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April 27: The Simla agreement (ximula tiaoyue\u897f\u59c6\u62c9\u689d\u7d04) between the UK and Tibet is signed\u2014parts of eastern Tibet are ceded to China, but the major part of Tibet retains de facto independence from China (under British control) until 1951, the McMahon Line as boundary between Tibet and India is drawn from Bhutan in the west to the great bend of the Brahmaputra River in the east
Sept. 15: First issue of the magazine NEW YOUTH (xin qingnian\u65b0\u9752\u5e74, publication stopped in July 1925), advocating the use of plain language (baihua\u767d\u8a71) in writing instead of Classical Chinese (wenyan\u6587\u8a00)
enters WWI on the side of the allies
Aug. 25: Sun Yat-sen forms a military government in Guangzhou
November: Premier Tuan Chi-jui resigns
April 30: The Paris Peace Conference allows Japan to retain control of Germany\u2019s colonies in Shandong Province (Jiaozhou, Qingdao\u9752\u5cf6 etc.) although China had also participated on the side of the victors of WWI
May 4: After news spread that Germany\u2019s colonies in China are not to be returned but will be held by Japan, more than 30,000 students protest in Peking; this is the beginning of the May Fourth Movement (wusi yundong\u4e94\u56db\u904b\u52d5)
July 25: In the Karakhan Manifesto, the Soviets unilaterally renounce their privileges in China (named after Lew M. Karakhan [1889-1937], commissar for foreign affairs)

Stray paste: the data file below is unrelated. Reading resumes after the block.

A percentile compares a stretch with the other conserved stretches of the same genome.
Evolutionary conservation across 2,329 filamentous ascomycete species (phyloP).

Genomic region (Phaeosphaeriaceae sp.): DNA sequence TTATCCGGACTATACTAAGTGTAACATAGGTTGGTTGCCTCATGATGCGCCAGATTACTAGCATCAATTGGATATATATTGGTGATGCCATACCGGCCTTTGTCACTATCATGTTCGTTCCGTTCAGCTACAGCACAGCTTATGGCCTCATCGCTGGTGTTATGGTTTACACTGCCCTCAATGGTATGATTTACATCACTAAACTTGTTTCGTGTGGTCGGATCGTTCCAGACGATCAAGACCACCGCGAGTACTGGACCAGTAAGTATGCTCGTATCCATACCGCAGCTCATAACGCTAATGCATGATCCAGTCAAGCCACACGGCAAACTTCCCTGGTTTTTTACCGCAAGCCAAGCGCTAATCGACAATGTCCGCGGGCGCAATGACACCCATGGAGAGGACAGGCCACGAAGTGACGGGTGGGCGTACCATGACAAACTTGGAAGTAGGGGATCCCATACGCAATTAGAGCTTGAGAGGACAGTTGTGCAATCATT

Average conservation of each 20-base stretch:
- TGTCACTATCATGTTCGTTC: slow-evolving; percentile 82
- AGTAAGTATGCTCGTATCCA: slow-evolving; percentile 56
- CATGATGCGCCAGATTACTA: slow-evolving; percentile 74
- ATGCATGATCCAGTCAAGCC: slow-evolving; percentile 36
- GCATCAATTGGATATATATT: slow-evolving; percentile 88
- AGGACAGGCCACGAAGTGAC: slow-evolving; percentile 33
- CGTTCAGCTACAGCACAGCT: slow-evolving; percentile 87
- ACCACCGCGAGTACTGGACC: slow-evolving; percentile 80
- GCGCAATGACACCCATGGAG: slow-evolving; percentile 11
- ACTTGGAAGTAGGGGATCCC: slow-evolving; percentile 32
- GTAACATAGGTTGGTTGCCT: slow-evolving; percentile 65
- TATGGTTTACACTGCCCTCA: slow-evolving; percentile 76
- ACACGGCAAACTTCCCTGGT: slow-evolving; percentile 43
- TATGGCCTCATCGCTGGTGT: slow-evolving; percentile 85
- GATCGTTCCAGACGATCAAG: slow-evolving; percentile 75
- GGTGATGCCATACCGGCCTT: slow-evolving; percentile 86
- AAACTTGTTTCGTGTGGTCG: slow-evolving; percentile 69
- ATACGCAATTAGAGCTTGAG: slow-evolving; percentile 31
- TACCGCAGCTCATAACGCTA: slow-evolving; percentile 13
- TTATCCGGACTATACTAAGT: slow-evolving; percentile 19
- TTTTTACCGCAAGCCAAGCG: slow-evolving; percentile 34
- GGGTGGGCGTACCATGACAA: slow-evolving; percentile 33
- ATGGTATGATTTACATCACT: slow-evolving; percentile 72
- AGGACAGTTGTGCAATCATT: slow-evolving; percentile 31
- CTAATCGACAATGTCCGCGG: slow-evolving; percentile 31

June 14: Hostilities between the warlords of the Chihli faction (Zhili pai\u76f4\u96b8\u6d3e) and the (pro-Japanese) Anhui faction (Anhui pai\u5b89\u5fbd\u6d3e)\u2014Tsao Kun\u66f9\u9315 (Chihli) and Chang Tso-lin\u5f35\u4f5c\u9716 (Fengtien faction [Fengtian pai\u5949\u5929\u6d3e]) join forces against Tuan Chi-jui (Anhui)
July: In Tokyo, the \u201cNew People Association\u201d publishes the magazine TAIWAN YOUTH (Taiwan qingnian\u53f0\u7063\u9752\u5e74, Jap. Taiwan seinen), name changed to TAIWAN on April 10, 1924
Jan. 30: Lin Hsien-tang\u6797\u737b\u5802 and other Taiwanese activists submit a petition (one of a total of 15 issued between 1921 and 1934) in Tokyo, start of the Petition Movement (qingyuan yundong\u8acb\u9858\u904b\u52d5, Jap. seigan undo); in reaction to the Taiwanese petition, Japan\u2019s Diet (guohui\u570b\u6703, Jap. kokkai) declares Japanese law to be effective in Taiwan (Law No. 3 replaces Law No. 63)
June 16: Warlord Chen Jiongming turns against Sun Yat-sen, Chiang Kai-shek\u8523\u4ecb\u77f3 arrives from Shanghai to help and saves Sun from danger, the original manuscript of Sun\u2019s \u201cThree Principles of the People\u201d (sanmin zhuyi\u4e09\u6c11\u4e3b\u7fa9) is lost in the fire ignited by Chen Jiongming\u2019s attack
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